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Data Mining: The Brains Behind eCRM

Written By: Steve McVey
Published On: November 6 2000

Data Mining: The Brains Behind eCRM
S. McVey - November 6, 2000

Introduction

While customer relationship management (CRM) gets a lot of attention, one important component is often overlooked - how a company effectively uses its existing customer data to improve customer loyalty while also identifying new potential buyers of products and services. Data mining has emerged from obscure beginnings in artificial intelligence to become a viable and increasingly popular tool for putting data to work.

What is eCRM?

Customer Relationship Management is an information industry term for methodologies and software that help companies manage customer relationships in a structured way. For example, an enterprise might build a database about its customers that describe relationships in sufficient detail. Ideally, the information in the database can then be accessed by management, salespeople, helpdesk personnel, and others to match customer needs with product plans and offerings, remind customers of service requirements, and know what other products a customer has purchased. CRM of course existed before there was an information industry; even the great salesmen of literature such as Willie Loman and "Professor" Harold Hill owed their successes to knowing their customers and what those customers wanted.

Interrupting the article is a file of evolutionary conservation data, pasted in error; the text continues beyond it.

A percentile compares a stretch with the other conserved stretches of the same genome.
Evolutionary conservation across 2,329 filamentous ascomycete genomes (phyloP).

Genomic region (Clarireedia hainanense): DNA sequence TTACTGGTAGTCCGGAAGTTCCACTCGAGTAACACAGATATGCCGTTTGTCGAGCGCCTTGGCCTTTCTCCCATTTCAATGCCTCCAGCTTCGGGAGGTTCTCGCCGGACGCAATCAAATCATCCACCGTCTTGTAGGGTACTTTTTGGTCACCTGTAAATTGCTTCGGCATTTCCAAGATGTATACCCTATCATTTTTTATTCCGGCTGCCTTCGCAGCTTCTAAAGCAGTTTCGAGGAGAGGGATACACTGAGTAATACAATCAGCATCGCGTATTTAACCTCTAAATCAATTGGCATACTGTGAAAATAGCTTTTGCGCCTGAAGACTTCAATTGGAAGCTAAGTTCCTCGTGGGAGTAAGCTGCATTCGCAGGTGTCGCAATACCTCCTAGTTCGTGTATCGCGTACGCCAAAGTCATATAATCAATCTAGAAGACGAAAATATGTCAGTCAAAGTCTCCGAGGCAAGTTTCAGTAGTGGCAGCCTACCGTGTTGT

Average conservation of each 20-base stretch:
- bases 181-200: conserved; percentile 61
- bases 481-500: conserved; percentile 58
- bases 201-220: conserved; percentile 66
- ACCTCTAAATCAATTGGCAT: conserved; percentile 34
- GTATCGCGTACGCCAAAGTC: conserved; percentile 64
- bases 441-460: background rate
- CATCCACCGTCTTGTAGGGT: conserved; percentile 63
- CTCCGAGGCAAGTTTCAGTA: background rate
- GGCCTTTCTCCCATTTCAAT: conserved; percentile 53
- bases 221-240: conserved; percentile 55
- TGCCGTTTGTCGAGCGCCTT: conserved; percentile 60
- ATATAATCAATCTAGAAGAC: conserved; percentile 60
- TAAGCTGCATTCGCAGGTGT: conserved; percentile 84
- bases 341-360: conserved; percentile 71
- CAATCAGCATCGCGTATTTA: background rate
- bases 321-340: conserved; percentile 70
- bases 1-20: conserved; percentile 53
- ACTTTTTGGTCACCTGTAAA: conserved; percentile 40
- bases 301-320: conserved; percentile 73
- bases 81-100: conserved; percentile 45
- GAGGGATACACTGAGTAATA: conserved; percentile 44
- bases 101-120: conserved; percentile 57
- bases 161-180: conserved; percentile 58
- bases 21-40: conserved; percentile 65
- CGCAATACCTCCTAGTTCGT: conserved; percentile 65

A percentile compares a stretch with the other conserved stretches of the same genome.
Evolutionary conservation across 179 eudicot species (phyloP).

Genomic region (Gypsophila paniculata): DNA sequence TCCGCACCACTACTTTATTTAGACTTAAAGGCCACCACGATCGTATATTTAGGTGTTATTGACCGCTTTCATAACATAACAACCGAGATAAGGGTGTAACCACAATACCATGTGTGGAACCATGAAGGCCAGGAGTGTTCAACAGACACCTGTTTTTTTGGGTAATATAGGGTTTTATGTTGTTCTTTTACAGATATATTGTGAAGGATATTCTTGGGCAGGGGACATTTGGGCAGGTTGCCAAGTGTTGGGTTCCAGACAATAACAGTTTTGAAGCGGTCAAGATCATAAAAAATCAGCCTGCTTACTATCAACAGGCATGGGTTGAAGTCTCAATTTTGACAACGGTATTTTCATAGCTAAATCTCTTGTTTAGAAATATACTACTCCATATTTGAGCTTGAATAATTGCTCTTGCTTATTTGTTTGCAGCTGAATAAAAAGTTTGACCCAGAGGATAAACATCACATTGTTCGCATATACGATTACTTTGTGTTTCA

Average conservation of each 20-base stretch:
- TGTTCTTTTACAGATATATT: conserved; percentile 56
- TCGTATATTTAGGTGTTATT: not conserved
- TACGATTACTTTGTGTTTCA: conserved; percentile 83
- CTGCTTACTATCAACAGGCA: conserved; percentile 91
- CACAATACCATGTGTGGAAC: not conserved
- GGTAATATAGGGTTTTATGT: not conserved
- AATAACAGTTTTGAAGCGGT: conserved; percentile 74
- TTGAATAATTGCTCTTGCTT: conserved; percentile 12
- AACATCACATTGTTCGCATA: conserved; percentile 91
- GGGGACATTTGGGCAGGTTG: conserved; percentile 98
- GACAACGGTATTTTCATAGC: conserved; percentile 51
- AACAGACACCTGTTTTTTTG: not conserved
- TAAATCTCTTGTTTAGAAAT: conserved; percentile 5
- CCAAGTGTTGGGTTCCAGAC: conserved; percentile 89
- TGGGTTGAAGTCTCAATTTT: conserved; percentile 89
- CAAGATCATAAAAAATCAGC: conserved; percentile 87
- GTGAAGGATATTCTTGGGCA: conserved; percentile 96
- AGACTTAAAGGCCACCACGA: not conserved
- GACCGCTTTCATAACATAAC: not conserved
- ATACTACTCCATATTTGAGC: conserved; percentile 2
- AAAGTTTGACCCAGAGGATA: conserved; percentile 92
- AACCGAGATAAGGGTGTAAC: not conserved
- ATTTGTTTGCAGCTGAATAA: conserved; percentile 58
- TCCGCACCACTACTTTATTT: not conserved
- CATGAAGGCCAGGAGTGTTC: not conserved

CRM has been a vital information industry segment for many years, but the special needs of Internet businesses for real-time processing of huge volumes of data led to the creation of a flock of startups and the coining of the term "eCRM" to describe their niche. Some of the special characteristics of eCRM were that it primarily served (and was offered by) dot-com businesses, that it tended to be weak on the traditional kinds of CRM processing, and that it made effective uses of Internet technology, such as connecting an on-line customer with a phone representative and automatically displaying the customer's data on the representative's screen. However, as bricks-and-mortar firms expand to the Internet and old-line CRM and analytics firms do likewise, the line between CRM and eCRM will become too hazy to matter.

Some objectives of eCRM are to:

  • Enable marketing departments to identify and target their best customers, manage marketing campaigns with clear goals and objectives, and generate quality leads for the sales team

  • Assist organizations in improving telesales, account, and sales management by optimizing information shared by multiple employees, and streamlining existing processes

  • Tailor relationships with customers to improve customer satisfaction and maximize profits

  • Identify the most profitable customers and provide them the highest level of service

  • Provide employees with the information and processes necessary to understand their customers' needs and build strong relationships between the company, its customer base, and distribution partners

What is Data Mining?